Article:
·      Murray, Williamson and Richard Hart Sinnreich (eds.) 2006. The Past as Prologue: The Importance of History to the Military Profession, Cambridge Univ Press.
·      Piercey, Robert 2009. The Uses of the Past from Heidegger to Rorty:Doing Philosophy Historically, Cambridge Univ. Press.
·      Shrimali, K.M. 1998. A Future for the Past? Social Scientist, Vol. 26, No. 9, pp. 26-51.
·      Stone, Peter G. and Philippe G. Planel 1999. the Constructed Past, Routledge.
·      Walsh, Kevin 1992. The Representation of the Past: Museums and heritage in the post-modern world, Routledge

Evaluation Pattern

CIA - Evaluation Pattern

Assignment 1

Assignment 2

Total

20

20

40

 

Mid Semester Examination

Submission

Presentation

Total

30

20

50

 

End Semester Examination

Submission

Presentation

Total

30

20

50

 

BHIS161B - THE HISTORY OF URBAN SPACE AND EVOLUTION OF CITY FORMS (2022 Batch)

Total Teaching Hours for Semester:45
No of Lecture Hours/Week:3
Max Marks:100
Credits:3

Course Objectives/Course Description

 

Course Description:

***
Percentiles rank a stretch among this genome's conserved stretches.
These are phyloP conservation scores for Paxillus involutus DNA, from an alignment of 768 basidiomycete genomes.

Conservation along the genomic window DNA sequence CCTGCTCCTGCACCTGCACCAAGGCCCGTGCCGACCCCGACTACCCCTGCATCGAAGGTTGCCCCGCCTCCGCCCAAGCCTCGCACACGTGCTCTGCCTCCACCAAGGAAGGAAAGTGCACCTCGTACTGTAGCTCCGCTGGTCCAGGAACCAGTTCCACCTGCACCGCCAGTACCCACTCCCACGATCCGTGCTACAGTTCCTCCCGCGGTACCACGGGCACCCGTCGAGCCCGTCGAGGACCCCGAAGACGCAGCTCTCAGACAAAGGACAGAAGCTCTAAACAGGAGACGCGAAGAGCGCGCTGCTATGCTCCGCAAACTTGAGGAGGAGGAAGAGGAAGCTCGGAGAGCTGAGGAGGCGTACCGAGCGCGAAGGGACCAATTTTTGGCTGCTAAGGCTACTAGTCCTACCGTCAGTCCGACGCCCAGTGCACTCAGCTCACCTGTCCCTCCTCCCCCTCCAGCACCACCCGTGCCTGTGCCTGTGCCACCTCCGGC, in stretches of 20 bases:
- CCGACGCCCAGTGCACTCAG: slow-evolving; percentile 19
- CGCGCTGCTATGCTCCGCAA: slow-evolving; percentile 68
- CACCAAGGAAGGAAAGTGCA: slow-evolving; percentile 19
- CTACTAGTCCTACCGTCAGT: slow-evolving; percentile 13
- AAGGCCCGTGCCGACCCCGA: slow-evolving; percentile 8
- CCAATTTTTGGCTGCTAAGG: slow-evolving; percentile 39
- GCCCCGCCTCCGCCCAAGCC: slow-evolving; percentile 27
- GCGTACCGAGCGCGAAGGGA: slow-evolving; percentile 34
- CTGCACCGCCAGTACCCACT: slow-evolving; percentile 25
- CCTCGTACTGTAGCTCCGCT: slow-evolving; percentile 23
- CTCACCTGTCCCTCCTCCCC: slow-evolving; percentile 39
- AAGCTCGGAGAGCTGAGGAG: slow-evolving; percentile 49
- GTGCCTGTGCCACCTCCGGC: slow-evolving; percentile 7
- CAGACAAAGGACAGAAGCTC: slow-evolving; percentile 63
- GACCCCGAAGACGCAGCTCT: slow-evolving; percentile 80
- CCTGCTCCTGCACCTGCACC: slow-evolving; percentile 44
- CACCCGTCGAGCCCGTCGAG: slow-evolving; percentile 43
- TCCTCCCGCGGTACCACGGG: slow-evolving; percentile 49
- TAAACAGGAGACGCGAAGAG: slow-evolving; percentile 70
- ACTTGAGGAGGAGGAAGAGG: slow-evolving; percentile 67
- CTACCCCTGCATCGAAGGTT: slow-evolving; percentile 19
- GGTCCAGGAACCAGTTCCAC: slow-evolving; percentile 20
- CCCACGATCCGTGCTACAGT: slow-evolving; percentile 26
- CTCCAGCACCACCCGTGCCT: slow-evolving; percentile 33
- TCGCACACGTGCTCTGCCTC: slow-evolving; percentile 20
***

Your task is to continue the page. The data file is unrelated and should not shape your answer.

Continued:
A focus on urban history offers fertile territory for a variety of topics. The development and inhabitation of cities has been an important feature in Cartesian and human landscapes for thousands of years. Regardless of time and place, cities have always brought together people and the products of their labor together in relatively limited spaces. Cities have thus been incubators for experiments in social organization, policy-making, planning, environmental modification, and economic innovation. Consequently, cities are dynamic and vital centers, which inform and are shaped by human experience. Studying how cities and their inhabitants change over time—whether on a long or short horizon or on a global, national, regional, or local scale—offers an informative framework within which to consider broader historical questions, such as the relationship between people, place, work, culture, and politics. Studying cities, moreover, offers students a great opportunity to engage in comparative historical study and to work with a variety of available technologies for studying cities.

Course Objectives:

       To deploy multiple analytical approaches to urban space, its organization, and inhabitation in order to analyze and situation urban development as a historical process that takes place within a broader historical context

       To illustrate multiple approaches to understanding changes in economic, political, and social formations in cities over time, as an important element in developing historical knowledge

       To acquaint the students how political development in historical context affected the rise and demise of urban centres